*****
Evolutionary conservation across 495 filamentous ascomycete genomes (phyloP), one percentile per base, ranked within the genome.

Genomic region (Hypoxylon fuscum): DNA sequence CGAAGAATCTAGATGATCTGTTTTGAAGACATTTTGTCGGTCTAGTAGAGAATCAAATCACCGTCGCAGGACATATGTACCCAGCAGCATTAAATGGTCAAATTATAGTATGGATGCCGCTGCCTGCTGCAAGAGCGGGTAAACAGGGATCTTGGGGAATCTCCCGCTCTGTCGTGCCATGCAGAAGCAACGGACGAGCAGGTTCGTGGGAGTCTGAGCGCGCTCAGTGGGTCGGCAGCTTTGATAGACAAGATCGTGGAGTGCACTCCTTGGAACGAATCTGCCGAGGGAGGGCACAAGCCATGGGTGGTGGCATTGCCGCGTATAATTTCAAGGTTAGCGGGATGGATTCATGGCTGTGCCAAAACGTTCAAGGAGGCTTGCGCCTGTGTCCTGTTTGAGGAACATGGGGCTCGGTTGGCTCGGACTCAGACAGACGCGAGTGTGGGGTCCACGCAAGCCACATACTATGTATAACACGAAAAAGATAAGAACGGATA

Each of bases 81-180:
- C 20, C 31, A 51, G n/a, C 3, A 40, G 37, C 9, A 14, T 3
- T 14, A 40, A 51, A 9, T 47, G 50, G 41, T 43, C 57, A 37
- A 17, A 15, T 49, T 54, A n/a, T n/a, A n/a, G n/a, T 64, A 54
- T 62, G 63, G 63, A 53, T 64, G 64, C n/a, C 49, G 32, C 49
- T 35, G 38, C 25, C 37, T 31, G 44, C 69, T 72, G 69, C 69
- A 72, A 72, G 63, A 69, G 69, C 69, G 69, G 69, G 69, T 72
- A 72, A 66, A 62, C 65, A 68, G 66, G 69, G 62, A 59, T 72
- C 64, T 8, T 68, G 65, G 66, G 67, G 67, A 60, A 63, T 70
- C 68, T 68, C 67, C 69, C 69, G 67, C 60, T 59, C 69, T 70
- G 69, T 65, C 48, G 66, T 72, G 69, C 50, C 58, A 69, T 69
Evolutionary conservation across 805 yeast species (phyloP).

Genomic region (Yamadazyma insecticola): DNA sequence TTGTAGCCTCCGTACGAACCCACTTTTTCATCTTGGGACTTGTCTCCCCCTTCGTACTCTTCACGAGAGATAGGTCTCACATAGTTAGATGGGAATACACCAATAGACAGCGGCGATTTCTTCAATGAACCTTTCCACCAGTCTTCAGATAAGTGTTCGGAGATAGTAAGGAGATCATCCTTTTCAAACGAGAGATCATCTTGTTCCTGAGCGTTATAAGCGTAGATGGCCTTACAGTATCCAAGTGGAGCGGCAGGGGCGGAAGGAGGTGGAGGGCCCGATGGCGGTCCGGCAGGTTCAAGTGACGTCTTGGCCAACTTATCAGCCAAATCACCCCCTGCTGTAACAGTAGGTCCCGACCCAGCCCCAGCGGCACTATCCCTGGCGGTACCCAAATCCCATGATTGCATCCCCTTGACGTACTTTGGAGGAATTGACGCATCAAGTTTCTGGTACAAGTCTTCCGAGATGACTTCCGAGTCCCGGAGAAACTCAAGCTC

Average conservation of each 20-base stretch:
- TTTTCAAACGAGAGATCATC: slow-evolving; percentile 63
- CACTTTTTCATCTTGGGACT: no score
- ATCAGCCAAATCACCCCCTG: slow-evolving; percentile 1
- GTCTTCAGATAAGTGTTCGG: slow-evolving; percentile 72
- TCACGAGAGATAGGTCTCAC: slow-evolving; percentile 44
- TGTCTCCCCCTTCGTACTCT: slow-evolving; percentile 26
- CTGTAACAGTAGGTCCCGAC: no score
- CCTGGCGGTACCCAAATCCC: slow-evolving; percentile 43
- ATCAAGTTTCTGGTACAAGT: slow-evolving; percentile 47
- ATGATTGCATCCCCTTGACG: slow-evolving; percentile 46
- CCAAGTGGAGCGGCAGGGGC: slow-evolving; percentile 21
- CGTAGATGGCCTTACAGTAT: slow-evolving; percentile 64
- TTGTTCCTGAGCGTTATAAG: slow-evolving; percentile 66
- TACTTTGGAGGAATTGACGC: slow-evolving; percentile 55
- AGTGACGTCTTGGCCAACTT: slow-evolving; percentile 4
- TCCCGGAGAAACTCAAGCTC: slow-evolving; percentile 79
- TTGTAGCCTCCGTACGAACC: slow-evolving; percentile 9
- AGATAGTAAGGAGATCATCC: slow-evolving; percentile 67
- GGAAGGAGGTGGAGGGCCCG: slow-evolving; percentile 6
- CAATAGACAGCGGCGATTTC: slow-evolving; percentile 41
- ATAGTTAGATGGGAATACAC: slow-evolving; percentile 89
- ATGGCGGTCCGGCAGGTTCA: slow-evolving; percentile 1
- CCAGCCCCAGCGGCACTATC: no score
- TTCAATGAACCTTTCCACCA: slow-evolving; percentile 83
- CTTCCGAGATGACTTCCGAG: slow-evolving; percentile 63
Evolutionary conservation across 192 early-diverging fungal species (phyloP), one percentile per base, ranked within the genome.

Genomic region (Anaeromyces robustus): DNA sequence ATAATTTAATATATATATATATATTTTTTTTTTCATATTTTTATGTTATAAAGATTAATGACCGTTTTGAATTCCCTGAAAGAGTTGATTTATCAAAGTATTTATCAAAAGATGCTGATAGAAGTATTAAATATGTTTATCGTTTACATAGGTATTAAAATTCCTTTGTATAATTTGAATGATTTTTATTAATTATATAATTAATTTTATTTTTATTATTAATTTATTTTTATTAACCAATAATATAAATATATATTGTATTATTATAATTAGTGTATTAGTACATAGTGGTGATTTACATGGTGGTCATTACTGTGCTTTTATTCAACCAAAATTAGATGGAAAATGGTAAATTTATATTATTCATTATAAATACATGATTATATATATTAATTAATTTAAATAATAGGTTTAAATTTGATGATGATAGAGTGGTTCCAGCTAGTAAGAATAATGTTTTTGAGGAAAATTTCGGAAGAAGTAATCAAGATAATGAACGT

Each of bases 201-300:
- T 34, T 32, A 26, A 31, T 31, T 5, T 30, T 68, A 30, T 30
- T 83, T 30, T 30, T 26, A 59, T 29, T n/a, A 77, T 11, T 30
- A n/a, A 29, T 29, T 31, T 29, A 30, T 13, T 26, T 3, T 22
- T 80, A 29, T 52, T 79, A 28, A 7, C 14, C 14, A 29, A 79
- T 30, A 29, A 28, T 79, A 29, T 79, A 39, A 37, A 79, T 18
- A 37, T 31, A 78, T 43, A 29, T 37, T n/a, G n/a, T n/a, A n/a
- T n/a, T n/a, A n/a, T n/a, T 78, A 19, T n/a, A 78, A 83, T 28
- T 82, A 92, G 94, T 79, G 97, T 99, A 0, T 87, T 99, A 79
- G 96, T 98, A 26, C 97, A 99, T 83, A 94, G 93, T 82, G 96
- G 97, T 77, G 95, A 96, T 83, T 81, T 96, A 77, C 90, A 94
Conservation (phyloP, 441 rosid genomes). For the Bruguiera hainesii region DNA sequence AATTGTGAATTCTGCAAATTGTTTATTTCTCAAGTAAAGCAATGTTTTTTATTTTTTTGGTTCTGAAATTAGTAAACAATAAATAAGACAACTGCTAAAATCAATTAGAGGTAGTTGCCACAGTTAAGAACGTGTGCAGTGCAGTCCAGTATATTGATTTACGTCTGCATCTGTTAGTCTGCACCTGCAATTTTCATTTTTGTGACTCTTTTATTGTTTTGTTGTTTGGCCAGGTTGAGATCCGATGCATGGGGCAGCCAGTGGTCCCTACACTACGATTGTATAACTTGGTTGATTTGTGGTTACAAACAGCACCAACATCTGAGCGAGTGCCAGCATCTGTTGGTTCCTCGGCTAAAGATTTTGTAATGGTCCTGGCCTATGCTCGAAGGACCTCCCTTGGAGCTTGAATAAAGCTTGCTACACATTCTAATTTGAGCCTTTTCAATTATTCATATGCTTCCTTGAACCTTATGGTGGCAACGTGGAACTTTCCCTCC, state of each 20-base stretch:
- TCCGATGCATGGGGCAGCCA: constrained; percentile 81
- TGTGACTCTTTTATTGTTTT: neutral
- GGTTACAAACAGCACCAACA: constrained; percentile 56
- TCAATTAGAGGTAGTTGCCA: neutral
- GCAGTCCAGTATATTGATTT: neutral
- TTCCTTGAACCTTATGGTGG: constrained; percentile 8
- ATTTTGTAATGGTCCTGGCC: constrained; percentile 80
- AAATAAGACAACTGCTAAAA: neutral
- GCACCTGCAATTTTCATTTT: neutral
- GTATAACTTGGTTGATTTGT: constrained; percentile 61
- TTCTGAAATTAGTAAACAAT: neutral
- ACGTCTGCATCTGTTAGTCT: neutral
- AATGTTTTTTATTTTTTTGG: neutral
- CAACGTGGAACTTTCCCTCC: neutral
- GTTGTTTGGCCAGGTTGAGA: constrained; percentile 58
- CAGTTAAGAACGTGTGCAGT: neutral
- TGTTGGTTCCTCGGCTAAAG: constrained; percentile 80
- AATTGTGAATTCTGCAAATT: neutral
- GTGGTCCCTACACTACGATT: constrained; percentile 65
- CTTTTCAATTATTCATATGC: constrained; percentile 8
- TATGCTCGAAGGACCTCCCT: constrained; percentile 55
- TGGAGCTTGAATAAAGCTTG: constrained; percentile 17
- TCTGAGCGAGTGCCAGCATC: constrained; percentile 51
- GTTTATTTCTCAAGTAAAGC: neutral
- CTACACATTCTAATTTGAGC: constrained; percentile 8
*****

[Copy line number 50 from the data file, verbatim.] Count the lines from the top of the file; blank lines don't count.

- A 37, T 31, A 78, T 43, A 29, T 37, T n/a, G n/a, T n/a, A n/a